Why the Lakers and their fans need Boston in the Finals

As the Eastern and Western Conference Finals sit at 2-0 leads for the Celtics and Lakers respectively, there is already a buzz building in L.A. about a clash between old rivals. Staples Center patrons were chanting "We want Boston!" in the closing minutes of a 124-112 Game 2 win over the Phoenix Suns (reflecting the desires expressed in a poll conducted a few days earlier). ESPNLA.com's Arash Markazi noted how the Lakers won't come right out and say it, but their wishes jibe with their fan base's. (For that matter, high fives would by slapped by David Stern, the advertising folks and everyone with a stake of any kind in the Finals. Lakers-Celtics pretty much does nobody wrong.)

Andrew D. Bernstein/NBAE via Getty Images

You may think you do, little man.

But you actually don't.

Why the fierce local desire for Lakers-Celtics?

You could cite the obvious, a rich history of hatred going back to 1959, the first in a painfully cruel series of Finals losses at the hands of Boston. Should the current path carry forth without a hiccup, bet the house on a non-stop barrage of retrospectives reminding us how far back these skirmishes go. But here's the thing. While the history certainly matters, there's also an early-30's-and-younger generation of Lakers fans that, hand on the bible, would admit they don't really know what this rivalry's about.

Memories create rivalries, and for these fans, there's little to draw on with the Showtime battles, much less the stinging defeats to Red's army. Their hatred of Boston is more institutionalized than sincere. It's like being seventh generation Hatfield. You hate that damn McCoy family, but more from the mind than the heart.

As a St. Louis transplant who moved to L.A. in 1990 and began feverishly rooting for the Lakers a few years later, I have an unfortunate firsthand knowledge of this reality. As much as I wanted to get geeked for a showdown with the Celtics, the process felt labored and inorganic. The Celtics I knew spent two decades as a largely mediocre and irrelevant team before acquiring Ray Allen and Kevin Garnett. By comparison, the Cardinals bolted to Arizona in 1985, but to this day, even as an NFL orphan, I still hate the Philadelphia Eagles, New York Giants and Washington Redskins, rival teams from the old NFC East division. Even without a dog in the fight, I just do. What you really know stays with you forever, and enthusiasm for what you don't know is difficult to manufacture.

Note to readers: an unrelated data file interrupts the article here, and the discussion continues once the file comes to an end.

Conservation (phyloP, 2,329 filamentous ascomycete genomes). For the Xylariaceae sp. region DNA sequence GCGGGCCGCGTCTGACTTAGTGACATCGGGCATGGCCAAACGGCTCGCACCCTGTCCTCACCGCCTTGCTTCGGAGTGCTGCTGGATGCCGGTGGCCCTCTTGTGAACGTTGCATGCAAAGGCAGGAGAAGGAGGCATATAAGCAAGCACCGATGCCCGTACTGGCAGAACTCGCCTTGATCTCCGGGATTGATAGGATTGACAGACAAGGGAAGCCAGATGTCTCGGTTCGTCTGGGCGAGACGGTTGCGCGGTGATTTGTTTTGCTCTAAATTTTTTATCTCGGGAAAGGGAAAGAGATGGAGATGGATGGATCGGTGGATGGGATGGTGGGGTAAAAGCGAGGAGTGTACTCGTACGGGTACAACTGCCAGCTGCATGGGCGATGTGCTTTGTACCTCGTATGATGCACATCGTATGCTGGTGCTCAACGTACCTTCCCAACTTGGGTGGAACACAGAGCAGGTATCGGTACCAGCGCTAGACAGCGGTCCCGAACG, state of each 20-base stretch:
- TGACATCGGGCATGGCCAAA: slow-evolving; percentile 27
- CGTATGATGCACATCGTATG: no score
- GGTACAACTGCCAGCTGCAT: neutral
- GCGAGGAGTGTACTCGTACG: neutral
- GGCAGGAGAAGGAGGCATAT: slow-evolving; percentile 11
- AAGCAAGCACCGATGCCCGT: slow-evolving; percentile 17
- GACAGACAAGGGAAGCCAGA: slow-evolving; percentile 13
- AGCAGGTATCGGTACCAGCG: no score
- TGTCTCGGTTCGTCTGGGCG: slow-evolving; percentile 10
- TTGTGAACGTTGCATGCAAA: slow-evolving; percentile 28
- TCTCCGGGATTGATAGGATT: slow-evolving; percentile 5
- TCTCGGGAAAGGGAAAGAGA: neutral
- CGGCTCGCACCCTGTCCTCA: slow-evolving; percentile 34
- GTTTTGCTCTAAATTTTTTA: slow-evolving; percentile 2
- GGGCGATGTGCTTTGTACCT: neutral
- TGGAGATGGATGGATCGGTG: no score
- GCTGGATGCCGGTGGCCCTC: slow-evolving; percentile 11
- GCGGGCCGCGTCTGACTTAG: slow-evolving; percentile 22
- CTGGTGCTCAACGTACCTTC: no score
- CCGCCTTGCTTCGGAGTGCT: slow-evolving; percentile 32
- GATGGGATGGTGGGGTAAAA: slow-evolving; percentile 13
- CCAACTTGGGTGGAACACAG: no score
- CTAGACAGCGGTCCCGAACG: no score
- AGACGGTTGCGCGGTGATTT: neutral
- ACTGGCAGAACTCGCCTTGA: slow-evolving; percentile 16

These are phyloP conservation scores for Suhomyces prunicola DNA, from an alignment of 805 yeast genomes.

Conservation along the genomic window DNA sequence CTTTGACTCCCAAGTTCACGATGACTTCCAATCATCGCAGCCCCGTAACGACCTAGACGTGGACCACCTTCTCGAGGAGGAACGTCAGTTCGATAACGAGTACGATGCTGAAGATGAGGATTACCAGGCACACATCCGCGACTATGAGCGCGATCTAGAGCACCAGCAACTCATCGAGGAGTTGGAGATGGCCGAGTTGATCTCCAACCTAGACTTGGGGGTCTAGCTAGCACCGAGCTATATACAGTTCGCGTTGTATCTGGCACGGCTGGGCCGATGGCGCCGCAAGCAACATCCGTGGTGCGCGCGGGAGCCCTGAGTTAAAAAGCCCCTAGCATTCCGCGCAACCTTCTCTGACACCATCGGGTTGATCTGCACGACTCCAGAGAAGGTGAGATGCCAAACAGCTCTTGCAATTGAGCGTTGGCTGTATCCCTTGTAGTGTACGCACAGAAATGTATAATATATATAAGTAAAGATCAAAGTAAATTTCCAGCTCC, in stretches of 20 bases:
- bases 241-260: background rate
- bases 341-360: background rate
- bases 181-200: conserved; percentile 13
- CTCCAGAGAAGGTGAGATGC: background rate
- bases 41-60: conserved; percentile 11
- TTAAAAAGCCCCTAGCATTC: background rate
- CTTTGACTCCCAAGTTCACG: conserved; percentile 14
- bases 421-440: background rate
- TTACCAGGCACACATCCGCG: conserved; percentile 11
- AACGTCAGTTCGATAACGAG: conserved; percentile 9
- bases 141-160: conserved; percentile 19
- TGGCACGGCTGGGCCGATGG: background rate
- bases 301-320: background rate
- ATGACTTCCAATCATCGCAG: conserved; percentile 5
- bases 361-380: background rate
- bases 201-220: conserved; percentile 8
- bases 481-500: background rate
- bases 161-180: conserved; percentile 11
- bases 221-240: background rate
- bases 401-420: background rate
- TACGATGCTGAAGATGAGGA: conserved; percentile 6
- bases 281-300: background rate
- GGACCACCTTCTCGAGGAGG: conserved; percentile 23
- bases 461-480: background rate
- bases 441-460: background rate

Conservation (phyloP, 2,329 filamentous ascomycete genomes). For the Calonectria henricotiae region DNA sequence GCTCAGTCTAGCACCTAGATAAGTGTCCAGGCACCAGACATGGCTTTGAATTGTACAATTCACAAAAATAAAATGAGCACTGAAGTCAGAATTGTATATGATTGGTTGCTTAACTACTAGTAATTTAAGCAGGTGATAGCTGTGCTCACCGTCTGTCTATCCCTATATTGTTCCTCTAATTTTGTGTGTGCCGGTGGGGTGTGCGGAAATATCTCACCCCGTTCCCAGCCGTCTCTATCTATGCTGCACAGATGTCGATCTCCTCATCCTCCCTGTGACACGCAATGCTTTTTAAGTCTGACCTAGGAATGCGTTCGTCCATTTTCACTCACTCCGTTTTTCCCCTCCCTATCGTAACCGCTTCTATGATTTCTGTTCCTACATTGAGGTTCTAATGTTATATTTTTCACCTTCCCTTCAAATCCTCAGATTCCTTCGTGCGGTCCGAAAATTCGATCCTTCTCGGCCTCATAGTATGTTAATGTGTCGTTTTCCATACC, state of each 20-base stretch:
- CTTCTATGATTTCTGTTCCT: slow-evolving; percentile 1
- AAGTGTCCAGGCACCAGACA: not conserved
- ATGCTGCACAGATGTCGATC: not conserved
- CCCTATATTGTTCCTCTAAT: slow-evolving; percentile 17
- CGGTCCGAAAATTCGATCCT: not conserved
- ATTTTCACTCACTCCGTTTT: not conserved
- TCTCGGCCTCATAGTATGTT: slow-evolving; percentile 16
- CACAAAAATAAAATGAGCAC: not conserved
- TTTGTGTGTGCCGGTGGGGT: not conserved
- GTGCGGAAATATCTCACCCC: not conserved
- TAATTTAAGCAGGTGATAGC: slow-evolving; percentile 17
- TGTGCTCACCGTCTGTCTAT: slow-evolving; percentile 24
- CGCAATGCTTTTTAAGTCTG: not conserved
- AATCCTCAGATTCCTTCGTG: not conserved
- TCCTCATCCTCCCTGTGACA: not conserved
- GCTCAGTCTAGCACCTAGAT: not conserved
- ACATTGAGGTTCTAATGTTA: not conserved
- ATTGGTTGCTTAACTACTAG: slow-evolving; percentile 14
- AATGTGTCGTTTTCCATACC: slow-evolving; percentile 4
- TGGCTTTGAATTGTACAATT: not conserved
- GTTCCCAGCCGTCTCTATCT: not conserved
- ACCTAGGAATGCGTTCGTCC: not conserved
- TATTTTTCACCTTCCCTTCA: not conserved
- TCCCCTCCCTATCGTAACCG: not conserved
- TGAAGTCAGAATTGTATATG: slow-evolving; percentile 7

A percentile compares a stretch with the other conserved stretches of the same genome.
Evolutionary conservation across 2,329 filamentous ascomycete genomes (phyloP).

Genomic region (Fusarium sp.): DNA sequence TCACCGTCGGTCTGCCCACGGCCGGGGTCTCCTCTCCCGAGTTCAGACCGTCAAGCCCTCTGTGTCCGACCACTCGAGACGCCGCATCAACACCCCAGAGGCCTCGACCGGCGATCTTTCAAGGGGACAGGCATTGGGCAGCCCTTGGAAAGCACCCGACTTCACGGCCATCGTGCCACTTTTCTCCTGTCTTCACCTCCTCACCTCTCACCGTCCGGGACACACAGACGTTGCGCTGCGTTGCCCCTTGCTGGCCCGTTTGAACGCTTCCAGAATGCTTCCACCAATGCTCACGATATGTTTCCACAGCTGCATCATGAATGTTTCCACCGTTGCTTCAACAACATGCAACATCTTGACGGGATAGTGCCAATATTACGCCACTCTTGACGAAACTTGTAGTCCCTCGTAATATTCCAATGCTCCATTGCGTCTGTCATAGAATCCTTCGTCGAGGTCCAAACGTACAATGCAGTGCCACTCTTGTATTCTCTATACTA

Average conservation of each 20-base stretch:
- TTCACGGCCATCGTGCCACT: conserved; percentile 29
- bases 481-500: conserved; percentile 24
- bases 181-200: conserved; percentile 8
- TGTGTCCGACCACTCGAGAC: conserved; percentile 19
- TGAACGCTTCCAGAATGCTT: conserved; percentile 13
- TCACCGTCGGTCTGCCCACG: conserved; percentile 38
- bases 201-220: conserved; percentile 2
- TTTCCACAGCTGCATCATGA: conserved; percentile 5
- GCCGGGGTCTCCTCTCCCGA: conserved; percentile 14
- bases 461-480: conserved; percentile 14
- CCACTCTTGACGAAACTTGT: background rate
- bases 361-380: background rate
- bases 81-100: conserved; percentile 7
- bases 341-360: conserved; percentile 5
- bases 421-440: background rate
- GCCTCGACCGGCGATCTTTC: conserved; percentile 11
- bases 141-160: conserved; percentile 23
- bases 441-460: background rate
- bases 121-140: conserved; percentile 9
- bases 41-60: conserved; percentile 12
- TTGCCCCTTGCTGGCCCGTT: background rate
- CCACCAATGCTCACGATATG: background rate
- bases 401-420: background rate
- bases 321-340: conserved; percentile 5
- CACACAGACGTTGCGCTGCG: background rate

Among the Lakers participating in the 2008 finals, I remember thinking only a handful of them really "got" the rivalry: Kobe Bryant, Derek Fisher, Luke Walton and maybe sports nut Lamar Odom. That's understandable, since the roster's overwhelming majority was either too young or too "overseas" for a legitimate perspective on the chapter they were adding to this purple-and-gold book with a green spine. While everyone seemed genuinely respectful of that extra wrinkle, I never really sensed history was truly motivating the 2008 players.

But even if the kids today don't know anything about the world before them, don't go fearing a lack of fireworks in the Finals. Like I said, these teams met in the 2008 Finals, and bad blood transcends a narrow perspective. The Celtics took what the Lakers wanted and they this year's L.A. squad would love a crack at evening the score. In and of itself, that provides all the necessary spice. But there's even more to boot.

Jim Rogash/Getty Images

This did not sit well for the Lakers or their fans for

a multitude of reasons.

Coming up short in the O'Brien quest wasn't simply a matter of putting forth a quality foot and getting outclassed by a better team. Runner-up status actually equaled emasculation.

Meant losing 131-92 in Game 6. Meant blowing a 24-point lead in their own house, and the everlasting image of Ray Allen blowing past Sasha Vujacic for a dagger layup in that debacle. Meant Pau Gasol and Lamar Odom getting knocked around by the Boston bigs, which created a "soft" tag guaranteed to resurface again before a potential series this year. And meant Kobe being bottled-up and reduced to a volume shooter by a ferocious defense not impressed by his MVP status.

Mentally and physically, the Lakers' toughness was called into question after appearing unwilling to push back against their bullies. That series shaped the current perception of the Lakers: When in doubt, look to bully this finesse team. Even with Ron Artest in the fold and an often suffocating defense of their own to deploy, there's still a prevalent notion the defending champs will shy away from physicality, even at the cost of winning.

Is it true? No, but story lines die hard, especially for fans and media not above utilizing convenience to "explain" results. In the meantime, the Lakers don't like it, and neither do their fans.

Brian Babineau/NBAE via Getty Images

A regular season win over Boston was nice, but they

still need some closure.

This reputation won't go away until the Lakers provide irrefutable evidence. A date with the Celtics is the key, which is why they need a rematch against the Celtics as much as they need another trip to the Finals. A victory wouldn't just keep the trophy in L.A., spark talk of dynasties, or vault Kobe ahead of Duncan and Shaq in the bling race between contemporaries.

A victory would restore the pride and reputation, the "manhood" of the Lakers --and by extension, their fans-- once and for all.